I want to lose 20 pounds. Really. I do.
For days, I've had WeightWatchers.com open on my computer, mouse perched over the "buy" button. You see, they have a "deluxe at-home kit" that has everything I need to lose the weight. At $130, it's pricey, but I'm the heaviest I've ever been. I need to do something soon or I'll have to buy a whole new wardrobe. That will cost much more than $130.
Trouble is, this pesky voice in my head isn't so sure the Weight Watchers kit will help me lose 20 pounds. After all, my niece proposed swapping childcare to work out, and so did my neighbor. Have I followed up on those offers? No, I have not. Ten minutes of simple exercises a day would help trim my waistline. Have I done even one push-up? No, I have not.
So, the pesky voice has a point. I'm already well-versed on the logistics of losing weight. Maybe a myriad of food lists with points and a calculator won't help me slim down. Maybe what I'm lacking is simple motivation. Which, true to my luck, no one sells.
Over the years I've gained and lost this 20 pounds at least five times. Along the way, I've used different tricks to stay motivated. Do any of them translate to my life now, as an almost-40 mother of three? Let's see:
• Wear clothes that make me feel fat. The theory is, it's harder to order that large fry with my stomach hanging out over my pants and both thighs numb from lack of circulation. I do have a foggy recollection of this working for me in the distant past. But I did this faithfully for the last year. It just makes me cranky.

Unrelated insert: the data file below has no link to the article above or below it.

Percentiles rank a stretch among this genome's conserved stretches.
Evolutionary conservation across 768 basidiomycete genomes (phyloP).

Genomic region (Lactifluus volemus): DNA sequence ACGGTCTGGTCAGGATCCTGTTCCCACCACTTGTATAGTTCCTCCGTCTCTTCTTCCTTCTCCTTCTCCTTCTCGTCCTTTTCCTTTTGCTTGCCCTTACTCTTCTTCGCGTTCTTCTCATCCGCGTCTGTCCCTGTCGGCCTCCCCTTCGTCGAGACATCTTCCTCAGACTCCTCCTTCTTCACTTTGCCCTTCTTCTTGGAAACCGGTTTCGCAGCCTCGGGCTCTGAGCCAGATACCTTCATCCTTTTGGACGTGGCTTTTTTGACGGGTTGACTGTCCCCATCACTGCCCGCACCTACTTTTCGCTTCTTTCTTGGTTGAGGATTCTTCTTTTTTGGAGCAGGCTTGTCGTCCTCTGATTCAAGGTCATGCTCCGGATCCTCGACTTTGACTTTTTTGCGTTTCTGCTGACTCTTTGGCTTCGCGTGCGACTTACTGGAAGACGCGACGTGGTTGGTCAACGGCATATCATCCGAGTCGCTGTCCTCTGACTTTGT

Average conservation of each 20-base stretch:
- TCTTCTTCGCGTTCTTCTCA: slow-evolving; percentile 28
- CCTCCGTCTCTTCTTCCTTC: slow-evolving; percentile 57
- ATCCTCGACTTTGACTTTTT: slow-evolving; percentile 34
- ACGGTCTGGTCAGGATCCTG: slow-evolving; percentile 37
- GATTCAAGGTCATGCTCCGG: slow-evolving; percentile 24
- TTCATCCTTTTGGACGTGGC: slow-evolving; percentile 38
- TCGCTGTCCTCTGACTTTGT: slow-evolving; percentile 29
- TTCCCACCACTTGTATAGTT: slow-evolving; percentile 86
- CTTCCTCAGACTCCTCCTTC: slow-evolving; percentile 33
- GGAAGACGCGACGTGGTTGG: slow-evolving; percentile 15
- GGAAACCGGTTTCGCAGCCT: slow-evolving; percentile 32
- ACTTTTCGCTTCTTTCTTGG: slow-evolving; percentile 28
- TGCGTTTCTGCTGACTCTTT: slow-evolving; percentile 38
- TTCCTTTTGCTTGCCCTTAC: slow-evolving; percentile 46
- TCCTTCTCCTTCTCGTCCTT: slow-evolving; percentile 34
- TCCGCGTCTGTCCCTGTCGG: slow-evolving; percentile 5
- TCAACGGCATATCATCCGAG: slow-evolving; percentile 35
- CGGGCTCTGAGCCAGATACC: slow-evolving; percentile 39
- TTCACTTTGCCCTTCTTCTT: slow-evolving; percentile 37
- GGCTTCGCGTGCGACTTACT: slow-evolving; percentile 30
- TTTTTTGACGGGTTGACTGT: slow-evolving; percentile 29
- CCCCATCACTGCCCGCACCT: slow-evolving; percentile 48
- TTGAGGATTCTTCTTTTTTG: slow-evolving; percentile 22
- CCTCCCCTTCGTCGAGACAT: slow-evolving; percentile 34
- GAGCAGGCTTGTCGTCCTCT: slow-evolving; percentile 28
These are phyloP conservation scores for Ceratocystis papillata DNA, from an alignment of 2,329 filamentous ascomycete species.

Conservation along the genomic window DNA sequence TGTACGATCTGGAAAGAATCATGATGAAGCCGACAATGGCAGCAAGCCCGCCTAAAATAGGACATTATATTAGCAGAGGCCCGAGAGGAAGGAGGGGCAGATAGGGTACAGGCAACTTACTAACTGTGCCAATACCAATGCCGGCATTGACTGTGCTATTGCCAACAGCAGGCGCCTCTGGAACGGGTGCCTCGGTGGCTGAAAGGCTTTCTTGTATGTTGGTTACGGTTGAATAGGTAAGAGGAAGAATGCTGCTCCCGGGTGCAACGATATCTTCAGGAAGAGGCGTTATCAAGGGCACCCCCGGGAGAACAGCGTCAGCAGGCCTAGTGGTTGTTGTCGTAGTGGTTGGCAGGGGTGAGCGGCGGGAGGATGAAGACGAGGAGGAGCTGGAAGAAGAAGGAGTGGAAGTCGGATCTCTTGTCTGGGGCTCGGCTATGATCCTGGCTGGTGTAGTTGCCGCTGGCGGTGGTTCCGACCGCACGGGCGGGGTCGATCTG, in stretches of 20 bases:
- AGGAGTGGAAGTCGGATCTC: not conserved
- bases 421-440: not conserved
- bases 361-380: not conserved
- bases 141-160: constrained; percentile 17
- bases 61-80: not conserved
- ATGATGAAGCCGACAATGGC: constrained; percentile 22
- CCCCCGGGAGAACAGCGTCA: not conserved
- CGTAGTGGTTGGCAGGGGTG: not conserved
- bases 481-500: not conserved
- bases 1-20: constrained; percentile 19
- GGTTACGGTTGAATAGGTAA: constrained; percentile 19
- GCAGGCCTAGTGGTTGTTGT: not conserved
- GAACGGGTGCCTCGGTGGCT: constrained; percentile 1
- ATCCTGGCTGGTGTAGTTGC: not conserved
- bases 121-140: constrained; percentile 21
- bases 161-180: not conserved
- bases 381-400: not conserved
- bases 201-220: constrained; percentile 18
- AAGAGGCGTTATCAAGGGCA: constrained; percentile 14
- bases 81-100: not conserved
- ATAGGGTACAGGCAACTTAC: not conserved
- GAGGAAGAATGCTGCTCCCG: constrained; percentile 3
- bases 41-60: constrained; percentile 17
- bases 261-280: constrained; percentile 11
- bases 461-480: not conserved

• Think how fantastic I'll look at my goal weight. I've hit my weight goal and, eh, I looked all right. Why put myself through all the exercising and deprivation when a simple A-line skirt accomplishes so much?
• Think how hot I will look in a bikini. Two summers ago, I reached my goal weight and bought myself a flattering bikini. Despite the lack of cellulite on my spray-tanned legs, despite my flat abdomen, I had no desire to wear the bikini "around." Outside the water, I prefer to be more covered up. The allure of the bikini is dead to me.
• Do it to please my man. Do I even need to explain the many ways this doesn't work? OK, one example: Two years ago, the summer of the goal-weight bikini, we went to a wedding. I chose an outfit to accentuate my new body. Was Brian bowled over by my trim waist and firm buttocks? Maybe. I believe he said, "You look nice." Contrast this to last week, when we went to another wedding. Twenty-five pounds heavier, I wore an A-line skirt and a wrap top with belly-hiding folds. And Brian said ... "You look nice." Although sweet, Brian is no wellspring of weight loss motivation.
• Realize how much longer I'll live with faithful exercising and a monkish calorie intake. This is just so arbitrary, isn't it? We all know I could get hit by a truck tomorrow.
• Think how much better I'll feel. Oh, fine, so I'll feel better if I lose the weight. That's true. But I also feel quite pleasant after eating a huge plate of pasta or a bar of chocolate.
Well, that last one does still has some motivational power. If I eat well and get some exercise, I'll be less stressed and have more energy. In short, I'll feel better. Isn't it ironic that those benefits will come, even if I don't lose a single pound? Maybe that's the problem: I've been focused on the wrong thing. I don't want to look great. I want to feel great.
If nothing else, I just saved $130.
Kris Clouthier is a weight-obsessed freelance writer and stay-at-home mom to three. She lives north of Boston.